Jan 18, 2022
The eruption of a volcano sent a huge cloud of ash, gas, and steam more than 12 miles into the air. The explosion caused a tsunami. It hit the island nation of Tonga. The island is in the South Pacific Ocean.
With most communication lines broken, thousands of Tonga residents awaited news on loved ones on Saturday. The volcano hadn't erupted since 2014.
The 218-mile-wide cloud could be clearly seen from space. The tsunami unleashed huge waves. They caused widespread destruction. Toxins filled the air and polluted water supplies. Authorities urged people to wear masks and drink bottled water. The Red Cross said up to 80,000 people of the nation of 100,000 had been affected.
High waves damaged boats as far as 8,500 miles away in Santa Cruz, California. No mass casualties had been reported by Monday afternoon. Two people died in Tonga. Two others drowned 10,000 miles away in Peru due to the waves.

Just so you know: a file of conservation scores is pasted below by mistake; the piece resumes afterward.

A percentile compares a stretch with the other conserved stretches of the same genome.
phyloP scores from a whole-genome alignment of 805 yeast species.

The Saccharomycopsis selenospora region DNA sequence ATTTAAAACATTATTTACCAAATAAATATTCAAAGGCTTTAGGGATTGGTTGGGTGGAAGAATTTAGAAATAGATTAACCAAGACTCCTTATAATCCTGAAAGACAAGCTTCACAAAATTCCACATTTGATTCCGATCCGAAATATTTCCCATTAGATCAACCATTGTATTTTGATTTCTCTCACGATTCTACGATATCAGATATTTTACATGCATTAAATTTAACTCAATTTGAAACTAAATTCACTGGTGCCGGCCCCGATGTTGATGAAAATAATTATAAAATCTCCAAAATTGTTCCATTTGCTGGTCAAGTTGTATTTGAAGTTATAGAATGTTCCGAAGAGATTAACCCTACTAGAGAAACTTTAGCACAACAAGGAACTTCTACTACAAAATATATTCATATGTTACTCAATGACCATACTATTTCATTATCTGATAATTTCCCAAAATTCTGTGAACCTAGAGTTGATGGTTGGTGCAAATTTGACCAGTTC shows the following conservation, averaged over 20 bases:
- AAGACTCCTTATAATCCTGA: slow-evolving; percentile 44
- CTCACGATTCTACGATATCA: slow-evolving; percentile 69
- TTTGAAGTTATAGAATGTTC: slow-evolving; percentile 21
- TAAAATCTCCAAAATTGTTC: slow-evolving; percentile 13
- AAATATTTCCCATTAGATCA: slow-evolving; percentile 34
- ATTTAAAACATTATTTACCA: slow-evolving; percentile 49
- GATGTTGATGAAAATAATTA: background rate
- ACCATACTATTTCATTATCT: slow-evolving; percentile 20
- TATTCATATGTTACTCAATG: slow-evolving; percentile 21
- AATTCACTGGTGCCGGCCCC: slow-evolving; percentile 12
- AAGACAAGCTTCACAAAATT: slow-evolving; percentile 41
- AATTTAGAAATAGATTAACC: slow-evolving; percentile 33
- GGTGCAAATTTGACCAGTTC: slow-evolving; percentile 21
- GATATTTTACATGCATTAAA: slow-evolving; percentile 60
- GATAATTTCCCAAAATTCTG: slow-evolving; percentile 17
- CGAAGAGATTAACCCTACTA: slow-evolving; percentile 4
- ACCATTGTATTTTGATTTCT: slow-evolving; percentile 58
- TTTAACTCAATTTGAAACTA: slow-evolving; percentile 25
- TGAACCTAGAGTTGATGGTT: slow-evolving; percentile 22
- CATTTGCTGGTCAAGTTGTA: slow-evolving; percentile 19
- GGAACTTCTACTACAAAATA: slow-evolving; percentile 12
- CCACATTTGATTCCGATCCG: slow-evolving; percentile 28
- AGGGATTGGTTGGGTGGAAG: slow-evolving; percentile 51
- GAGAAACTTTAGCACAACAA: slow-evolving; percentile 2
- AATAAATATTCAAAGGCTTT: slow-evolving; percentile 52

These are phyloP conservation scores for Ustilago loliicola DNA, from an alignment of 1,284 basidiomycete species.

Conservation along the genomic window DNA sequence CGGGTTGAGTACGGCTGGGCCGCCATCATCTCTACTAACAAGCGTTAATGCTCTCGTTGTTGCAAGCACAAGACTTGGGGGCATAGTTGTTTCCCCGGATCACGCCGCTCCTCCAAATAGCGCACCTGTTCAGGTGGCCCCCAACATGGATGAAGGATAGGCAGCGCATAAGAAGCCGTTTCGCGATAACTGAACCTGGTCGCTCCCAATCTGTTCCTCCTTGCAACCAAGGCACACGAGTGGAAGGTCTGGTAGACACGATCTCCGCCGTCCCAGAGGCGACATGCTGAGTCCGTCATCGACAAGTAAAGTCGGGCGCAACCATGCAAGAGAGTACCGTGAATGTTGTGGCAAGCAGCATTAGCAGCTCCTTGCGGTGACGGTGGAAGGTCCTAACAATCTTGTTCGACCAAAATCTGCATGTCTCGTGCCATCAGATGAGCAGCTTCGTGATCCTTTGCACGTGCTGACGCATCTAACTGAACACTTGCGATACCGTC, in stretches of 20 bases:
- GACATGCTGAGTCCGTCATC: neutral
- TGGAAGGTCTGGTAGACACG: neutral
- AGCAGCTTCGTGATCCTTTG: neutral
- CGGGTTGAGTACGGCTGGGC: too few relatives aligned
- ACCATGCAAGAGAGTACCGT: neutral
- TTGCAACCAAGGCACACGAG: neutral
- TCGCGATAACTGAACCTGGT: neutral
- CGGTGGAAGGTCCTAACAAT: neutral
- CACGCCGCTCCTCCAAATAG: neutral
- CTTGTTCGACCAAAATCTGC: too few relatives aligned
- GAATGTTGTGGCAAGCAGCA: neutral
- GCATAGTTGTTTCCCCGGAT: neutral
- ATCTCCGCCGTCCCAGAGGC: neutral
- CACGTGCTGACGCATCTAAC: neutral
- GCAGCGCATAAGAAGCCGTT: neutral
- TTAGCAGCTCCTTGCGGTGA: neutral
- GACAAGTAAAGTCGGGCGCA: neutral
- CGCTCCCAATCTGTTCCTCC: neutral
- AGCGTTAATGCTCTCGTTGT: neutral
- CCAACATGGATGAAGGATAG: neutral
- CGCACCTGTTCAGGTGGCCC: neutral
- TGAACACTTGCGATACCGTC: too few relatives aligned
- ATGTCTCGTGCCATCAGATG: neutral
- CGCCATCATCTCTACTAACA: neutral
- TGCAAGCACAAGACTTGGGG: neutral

New Zealand and Australian officials began to look at the damage Monday. They flew in planes over the sites. The ash had made it impossible to see the island from the sky over the weekend. Overseas, relatives of Tongans set up prayer circles and vigils. They're hoping for the best but fearing the worst.
A second, much smaller eruption of the volcano Monday did not result in a tsunami warning. The volcano lies along the Pacific “Ring of Fire.” That's a series of fault lines where earthquakes and volcanic activity are high.
Photo from Reuters.
How a Geothermal Breakthrough Could Transform Our Energy Grid
In this video, students will learn about an experiment at Newberry Volcano in the Pacific Northwest that is investigating a new way to access geothermal energy using a process similar to fracking.
This video explains how natural hazards like hurricanes, tsunamis, floods, earthquakes, and volcanoes can lead to natural disasters.
Climate Change in Earth History
In this interactive textbook lesson, students will discover factors that can naturally alter the climate such as volcanoes, plate tectonics, and asteroids.